Day By Day

Saturday, January 12, 2008

Capitalism's Critics

The Financial Times has a disturbing article on the ideological bias of European educational institutions.
In France and Germany, schools have helped ingrain a serious aversion to the market economy. In a 2005 poll, just 36 per cent of French citizens said they supported the free enterprise system. In Germany, support for socialist ideals is running at all-time highs: 47 per cent in 2007 versus 36 per cent in 1991. In both countries, attempts at economic reform have been routinely blocked by a consensus against policies considered “pro-market”.

....

German textbooks emphasise corporatist and collectivist traditions and the minutiae of employer-employee relations – a zero-sum world where one loses what the other gains. People who run companies are caricatured as idle, cigar-smoking plutocrats. They are linked to child labour, internet fraud, mobile phone addiction, alcoholism and redundancies. Germany’s rich entrepreneurial history is all but ignored.

....

It is no surprise that the continent’s schools teach through a left-of-centre lens. The surprise is the intensity of the anti-market bias. Students learn that companies destroy jobs, while government policy creates them. Globalisation is destructive, if not catastrophic. Business is a zero-sum game. If this is the belief system within which most students develop intellectually, is it any wonder French and German reformers are so easily shouted down?
Read the whole thing here.

Actually, the anti-capitalist bias is not unique to European education. It permeates most American higher education programs too.

The question arises, why do educators and intellectuals persist in promoting ideas and programs that have failed so conspicuously in the real world? Peter Saunders has some ideas.

[T]he devil has always had the best tunes to play. Capitalism lacks romantic appeal. It does not set the pulse racing in the way that opposing ideologies like socialism, fascism, or environmentalism can. It does not stir the blood, for it identifies no dragons to slay. It offers no grand vision for the future, for in an open market system the future is shaped not by the imposition of utopian blueprints, but by billions of individuals pursuing their own preferences. Capitalism can justifiably boast that it is excellent at delivering the goods, but this fails to impress....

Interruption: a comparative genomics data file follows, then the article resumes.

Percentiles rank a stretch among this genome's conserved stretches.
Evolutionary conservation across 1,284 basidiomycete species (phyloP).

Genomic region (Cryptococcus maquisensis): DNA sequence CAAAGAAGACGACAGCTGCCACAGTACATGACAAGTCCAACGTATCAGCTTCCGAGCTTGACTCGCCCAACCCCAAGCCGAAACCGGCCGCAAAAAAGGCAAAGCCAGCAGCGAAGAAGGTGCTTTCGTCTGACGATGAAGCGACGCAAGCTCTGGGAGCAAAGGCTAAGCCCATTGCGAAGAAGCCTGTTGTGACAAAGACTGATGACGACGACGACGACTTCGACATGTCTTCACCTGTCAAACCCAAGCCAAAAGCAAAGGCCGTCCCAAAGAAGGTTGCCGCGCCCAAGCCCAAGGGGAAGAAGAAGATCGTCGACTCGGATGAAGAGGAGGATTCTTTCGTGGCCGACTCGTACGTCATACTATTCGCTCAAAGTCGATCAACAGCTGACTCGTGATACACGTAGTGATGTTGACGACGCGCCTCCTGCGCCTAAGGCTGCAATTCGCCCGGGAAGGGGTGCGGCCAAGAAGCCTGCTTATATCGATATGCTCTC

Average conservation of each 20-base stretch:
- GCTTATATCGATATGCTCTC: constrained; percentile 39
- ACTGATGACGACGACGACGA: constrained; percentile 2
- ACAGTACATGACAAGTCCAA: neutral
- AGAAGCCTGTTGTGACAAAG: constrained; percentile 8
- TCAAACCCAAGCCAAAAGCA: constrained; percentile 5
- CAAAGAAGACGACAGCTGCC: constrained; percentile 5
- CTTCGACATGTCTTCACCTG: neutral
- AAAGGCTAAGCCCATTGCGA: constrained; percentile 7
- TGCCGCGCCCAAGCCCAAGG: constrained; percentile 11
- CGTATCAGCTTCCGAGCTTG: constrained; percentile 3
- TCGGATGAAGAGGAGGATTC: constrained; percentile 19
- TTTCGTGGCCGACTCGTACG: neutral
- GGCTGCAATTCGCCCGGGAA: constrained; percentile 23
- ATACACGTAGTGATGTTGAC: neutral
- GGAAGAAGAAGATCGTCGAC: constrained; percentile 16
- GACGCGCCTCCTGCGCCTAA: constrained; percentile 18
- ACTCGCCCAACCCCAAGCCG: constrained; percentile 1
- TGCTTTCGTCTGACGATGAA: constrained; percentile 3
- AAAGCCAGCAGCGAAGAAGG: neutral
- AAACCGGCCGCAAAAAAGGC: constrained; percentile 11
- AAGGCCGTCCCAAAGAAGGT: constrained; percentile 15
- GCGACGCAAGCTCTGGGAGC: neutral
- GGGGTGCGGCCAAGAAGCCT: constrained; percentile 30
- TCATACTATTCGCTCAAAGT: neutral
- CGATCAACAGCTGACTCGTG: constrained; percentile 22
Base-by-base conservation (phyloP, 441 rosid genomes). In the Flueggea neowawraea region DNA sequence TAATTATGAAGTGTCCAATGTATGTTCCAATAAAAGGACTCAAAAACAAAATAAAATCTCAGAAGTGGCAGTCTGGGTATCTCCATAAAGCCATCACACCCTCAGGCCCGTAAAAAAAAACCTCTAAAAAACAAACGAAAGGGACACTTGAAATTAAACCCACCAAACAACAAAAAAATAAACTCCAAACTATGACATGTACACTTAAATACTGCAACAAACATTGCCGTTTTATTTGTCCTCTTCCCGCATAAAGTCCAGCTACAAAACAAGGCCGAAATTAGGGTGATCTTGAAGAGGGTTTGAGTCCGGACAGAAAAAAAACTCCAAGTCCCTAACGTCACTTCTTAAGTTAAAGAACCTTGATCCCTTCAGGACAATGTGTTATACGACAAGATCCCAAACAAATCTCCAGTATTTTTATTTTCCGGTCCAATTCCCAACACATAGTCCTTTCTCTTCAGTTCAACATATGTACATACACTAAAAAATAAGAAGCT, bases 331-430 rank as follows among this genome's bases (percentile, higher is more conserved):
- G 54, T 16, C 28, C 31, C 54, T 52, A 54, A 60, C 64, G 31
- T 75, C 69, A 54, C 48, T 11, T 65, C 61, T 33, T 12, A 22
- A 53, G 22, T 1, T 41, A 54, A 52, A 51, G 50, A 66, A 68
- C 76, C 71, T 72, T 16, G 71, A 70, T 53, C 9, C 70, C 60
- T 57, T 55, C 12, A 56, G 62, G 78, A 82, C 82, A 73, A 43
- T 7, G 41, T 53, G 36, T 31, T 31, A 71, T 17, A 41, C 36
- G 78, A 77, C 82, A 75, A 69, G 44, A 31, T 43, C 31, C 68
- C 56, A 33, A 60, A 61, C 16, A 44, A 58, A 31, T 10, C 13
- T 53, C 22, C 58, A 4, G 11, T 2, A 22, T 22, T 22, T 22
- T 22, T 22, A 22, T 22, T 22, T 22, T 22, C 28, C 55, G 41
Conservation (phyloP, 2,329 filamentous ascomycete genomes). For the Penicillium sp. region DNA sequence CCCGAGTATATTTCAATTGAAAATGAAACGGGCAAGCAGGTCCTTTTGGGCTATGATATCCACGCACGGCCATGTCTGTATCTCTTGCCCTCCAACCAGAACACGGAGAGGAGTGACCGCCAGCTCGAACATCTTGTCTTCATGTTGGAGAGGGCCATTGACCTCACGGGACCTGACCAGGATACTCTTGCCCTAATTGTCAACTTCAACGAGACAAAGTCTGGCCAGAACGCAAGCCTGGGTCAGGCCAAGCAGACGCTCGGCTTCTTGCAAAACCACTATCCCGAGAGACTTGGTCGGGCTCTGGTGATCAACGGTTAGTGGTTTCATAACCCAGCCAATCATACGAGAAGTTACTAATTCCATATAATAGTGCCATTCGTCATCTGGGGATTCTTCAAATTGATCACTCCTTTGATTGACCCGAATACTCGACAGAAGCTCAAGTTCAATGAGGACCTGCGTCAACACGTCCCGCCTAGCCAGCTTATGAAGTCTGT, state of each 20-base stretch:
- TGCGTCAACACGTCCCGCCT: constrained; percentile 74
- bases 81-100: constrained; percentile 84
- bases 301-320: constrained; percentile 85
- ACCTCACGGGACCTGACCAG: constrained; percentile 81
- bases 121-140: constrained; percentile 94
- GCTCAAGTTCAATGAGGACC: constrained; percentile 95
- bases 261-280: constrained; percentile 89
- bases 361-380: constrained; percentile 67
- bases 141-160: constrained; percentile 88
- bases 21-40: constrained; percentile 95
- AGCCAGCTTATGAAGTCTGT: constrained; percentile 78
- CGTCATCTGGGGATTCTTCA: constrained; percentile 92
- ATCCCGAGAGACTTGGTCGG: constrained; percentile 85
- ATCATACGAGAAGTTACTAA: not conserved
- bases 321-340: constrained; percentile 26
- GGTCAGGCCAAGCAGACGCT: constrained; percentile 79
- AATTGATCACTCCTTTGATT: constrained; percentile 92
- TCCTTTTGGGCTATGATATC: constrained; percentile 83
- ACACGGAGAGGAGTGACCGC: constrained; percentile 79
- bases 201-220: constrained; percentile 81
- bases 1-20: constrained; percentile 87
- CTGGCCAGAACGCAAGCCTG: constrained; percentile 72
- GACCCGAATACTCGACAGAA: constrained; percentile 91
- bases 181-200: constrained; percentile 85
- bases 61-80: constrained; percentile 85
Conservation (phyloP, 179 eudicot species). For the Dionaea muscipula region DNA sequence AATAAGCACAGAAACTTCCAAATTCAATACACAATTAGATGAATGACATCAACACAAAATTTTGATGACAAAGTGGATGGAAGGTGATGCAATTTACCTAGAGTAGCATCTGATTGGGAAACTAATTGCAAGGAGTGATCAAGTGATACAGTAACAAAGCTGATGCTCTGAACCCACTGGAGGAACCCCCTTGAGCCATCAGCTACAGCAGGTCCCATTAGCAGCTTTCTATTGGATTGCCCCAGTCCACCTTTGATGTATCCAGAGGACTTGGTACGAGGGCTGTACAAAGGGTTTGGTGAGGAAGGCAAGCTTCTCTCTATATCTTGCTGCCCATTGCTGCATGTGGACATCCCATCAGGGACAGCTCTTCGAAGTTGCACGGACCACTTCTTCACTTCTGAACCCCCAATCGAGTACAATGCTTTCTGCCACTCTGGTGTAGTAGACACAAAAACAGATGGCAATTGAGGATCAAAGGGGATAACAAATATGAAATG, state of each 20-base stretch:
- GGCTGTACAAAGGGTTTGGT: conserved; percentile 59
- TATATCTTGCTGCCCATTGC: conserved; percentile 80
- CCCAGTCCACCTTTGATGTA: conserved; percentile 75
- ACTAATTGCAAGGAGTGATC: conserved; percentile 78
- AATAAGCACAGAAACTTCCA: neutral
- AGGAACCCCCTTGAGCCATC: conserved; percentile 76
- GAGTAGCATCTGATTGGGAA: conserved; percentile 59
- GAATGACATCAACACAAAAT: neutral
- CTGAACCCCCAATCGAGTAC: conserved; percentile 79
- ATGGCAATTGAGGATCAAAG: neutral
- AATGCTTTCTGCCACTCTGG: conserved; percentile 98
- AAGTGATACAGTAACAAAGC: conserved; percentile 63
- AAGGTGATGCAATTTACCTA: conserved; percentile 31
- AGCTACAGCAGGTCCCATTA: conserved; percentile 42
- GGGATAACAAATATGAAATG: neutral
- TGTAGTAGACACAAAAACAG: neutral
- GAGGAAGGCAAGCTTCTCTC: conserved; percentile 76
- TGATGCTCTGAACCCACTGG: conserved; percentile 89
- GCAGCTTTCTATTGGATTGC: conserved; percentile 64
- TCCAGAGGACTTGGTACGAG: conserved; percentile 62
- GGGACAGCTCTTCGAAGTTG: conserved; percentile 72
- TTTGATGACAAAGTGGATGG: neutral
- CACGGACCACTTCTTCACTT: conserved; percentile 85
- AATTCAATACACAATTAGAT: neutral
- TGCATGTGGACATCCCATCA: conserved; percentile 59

It is quite the opposite with socialism. Where capitalism delivers but cannot inspire, socialism inspires despite never having delivered. Socialism’s history is littered with repeated failures and with human misery on a massive scale, yet it still attracts smiles rather than curses from people who never had to live under it....

Environmentalism, too, has the happy knack of inspiring the young and firing the imagination of idealists. This is because the radical green movement shares many features with old-style revolutionary socialism. Both are oppositional, defining themselves as alternatives to the existing capitalist system. Both are moralistic, seeking to purify humanity of its tawdry materialism and selfishness, and appealing to our ‘higher instincts.’ Both are apocalyptic, claiming to be able to read the future and warning, like Old Testament prophets, of looming catastrophe if we do not change our ways. And both are utopian, holding out the promise of redemption through a new social order based on a more enlightened humanity. All of this is irresistibly appealing to romantics.



Both socialism and environmentalism also share an unshakeable belief in their own infallibility, which further ramps up their attractiveness. Both dismiss their opponents as either ignorant (‘falsely conscious’) or in bad faith, and they are both reluctant to allow counter-arguments, evidence, or logic to deflect them from the urgent pursuit of their proffered solutions. Although they both ground their claims in ‘science,’ their appeal is as much emotional as rational, and both take themselves so seriously that they lose any sense of irony.

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Boring capitalism cannot hope to compete with all this moral certainty, self-righteous anger, and sheer bloody excitement. Where is the adrenalin in getting up every day, earning a living, raising a family, creating a home, and saving for the future? Where is the moral crusade in buying and selling, borrowing and lending, producing and consuming? The Encyclop√¶dia Britannica describes ‘soul music’ as ‘characterised by intensity of feeling and earthiness.’ It is in this sense that capitalism is soulless, for although it fills people’s bellies, it struggles to engage their emotions.
It's a nice essay. Read the whole thing here.